The article by Wohl touches on a topic in otolaryngology that has been sorely neglected—pediatric voice disorders. Because most pediatric voice disorders are self-limited and the patients themselves rarely complain of symptoms, most practitioners have had little interest in evaluating the symptom of hoarseness in children. Most children are referred by the school speech therapist or brought to the otolaryngologist by a worried parent to exclude a more serious disorder. In addition, the child with a voice disorder is more difficult to evaluate because of poor cooperation for many of the more sophisticated tools, such as stroboscopy and acoustical analysis, which have been the mainstay of adult laryngology. Within the past few years, Hartnick1 has validated a pediatric voice quality-of-life instrument that will be helpful for future studies of voice disorders in children, and Campisi et al2 have developed a pediatric database for computer-assisted voice analysis. Specifically, they have already described elevated frequency perturbation measurements in children with vocal fold nodules.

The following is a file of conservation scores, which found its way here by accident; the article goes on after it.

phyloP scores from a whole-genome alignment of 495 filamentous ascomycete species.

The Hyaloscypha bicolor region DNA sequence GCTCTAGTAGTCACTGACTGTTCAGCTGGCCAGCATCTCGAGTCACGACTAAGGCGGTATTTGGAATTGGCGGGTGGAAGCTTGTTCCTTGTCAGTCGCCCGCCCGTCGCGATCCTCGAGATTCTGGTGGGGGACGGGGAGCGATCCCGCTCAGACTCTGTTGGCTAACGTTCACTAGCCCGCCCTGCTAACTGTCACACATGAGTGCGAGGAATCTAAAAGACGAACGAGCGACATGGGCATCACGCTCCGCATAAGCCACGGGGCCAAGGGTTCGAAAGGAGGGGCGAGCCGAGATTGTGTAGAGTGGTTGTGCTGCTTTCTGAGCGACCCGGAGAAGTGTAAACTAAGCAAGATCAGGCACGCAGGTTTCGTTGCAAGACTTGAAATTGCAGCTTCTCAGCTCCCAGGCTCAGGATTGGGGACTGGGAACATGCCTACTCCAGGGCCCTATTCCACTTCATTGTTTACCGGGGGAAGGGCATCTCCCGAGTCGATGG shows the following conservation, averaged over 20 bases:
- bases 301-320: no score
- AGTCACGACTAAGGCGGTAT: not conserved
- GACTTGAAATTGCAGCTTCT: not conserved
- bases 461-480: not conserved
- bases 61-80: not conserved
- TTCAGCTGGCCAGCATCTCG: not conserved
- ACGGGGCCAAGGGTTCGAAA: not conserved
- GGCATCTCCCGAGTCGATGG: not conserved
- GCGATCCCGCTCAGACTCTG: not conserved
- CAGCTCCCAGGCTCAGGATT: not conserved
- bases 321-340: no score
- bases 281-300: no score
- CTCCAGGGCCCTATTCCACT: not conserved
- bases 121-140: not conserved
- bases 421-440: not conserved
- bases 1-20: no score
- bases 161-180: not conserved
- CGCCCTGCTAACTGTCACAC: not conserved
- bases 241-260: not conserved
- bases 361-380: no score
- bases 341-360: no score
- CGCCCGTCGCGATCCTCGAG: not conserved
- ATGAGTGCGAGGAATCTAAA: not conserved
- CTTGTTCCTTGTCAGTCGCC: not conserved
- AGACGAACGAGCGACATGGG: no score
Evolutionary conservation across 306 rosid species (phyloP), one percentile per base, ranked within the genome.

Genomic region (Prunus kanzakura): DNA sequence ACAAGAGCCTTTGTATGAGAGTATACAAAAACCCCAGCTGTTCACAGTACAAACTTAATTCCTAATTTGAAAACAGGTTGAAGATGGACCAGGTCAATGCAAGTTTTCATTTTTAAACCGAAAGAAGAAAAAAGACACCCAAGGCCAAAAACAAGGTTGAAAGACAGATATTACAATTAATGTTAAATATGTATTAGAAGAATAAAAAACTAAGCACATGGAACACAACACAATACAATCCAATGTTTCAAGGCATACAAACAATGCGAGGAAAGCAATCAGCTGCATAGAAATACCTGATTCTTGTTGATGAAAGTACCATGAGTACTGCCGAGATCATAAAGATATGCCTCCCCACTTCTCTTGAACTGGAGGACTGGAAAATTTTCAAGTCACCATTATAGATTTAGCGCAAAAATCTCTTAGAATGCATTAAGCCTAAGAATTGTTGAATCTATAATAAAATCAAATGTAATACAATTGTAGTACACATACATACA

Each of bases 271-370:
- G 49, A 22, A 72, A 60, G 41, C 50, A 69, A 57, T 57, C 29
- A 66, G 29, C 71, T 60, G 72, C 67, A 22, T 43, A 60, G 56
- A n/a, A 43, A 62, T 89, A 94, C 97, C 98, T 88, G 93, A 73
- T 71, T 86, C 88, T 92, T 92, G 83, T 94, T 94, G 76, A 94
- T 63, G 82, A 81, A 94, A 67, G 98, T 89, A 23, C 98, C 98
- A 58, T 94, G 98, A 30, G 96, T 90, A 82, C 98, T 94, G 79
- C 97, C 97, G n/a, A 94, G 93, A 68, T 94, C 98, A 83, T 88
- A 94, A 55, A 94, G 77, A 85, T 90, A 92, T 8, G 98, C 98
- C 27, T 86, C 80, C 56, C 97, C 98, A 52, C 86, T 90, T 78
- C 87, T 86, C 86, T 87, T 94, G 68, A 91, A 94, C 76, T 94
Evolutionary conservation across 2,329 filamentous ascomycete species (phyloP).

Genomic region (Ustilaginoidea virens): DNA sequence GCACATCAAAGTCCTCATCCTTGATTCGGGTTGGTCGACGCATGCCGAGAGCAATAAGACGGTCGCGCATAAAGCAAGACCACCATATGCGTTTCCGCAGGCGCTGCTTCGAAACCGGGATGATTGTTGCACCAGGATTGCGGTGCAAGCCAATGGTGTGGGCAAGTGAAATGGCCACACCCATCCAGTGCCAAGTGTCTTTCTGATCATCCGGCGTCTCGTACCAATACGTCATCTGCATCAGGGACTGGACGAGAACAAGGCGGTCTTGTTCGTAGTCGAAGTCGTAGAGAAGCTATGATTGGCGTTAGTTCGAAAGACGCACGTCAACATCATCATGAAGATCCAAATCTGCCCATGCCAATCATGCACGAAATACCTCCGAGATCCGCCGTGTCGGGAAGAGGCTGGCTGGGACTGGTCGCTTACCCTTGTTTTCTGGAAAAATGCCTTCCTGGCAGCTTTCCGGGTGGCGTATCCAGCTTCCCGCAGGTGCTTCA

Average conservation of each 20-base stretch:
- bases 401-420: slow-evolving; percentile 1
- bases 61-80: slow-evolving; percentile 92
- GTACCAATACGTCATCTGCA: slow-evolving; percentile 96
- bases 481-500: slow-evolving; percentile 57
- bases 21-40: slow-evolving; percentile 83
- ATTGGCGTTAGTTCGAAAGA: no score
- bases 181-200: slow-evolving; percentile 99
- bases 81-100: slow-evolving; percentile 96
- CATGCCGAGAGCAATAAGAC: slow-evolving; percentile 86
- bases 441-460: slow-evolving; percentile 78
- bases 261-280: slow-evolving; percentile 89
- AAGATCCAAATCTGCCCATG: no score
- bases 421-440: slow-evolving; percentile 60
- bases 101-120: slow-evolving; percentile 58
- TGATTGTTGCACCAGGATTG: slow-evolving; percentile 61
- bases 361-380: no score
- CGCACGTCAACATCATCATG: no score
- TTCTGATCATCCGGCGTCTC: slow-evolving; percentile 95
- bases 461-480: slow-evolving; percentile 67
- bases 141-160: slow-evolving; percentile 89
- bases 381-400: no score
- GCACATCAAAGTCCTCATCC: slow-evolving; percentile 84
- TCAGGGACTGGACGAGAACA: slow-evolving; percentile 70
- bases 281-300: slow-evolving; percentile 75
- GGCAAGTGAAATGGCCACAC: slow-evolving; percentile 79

Wetmore RF. Management of Pediatric Voice Disorders. Arch Otolaryngol Head Neck Surg. 2005;131(1):72. doi:10.1001/archotol.131.1.72
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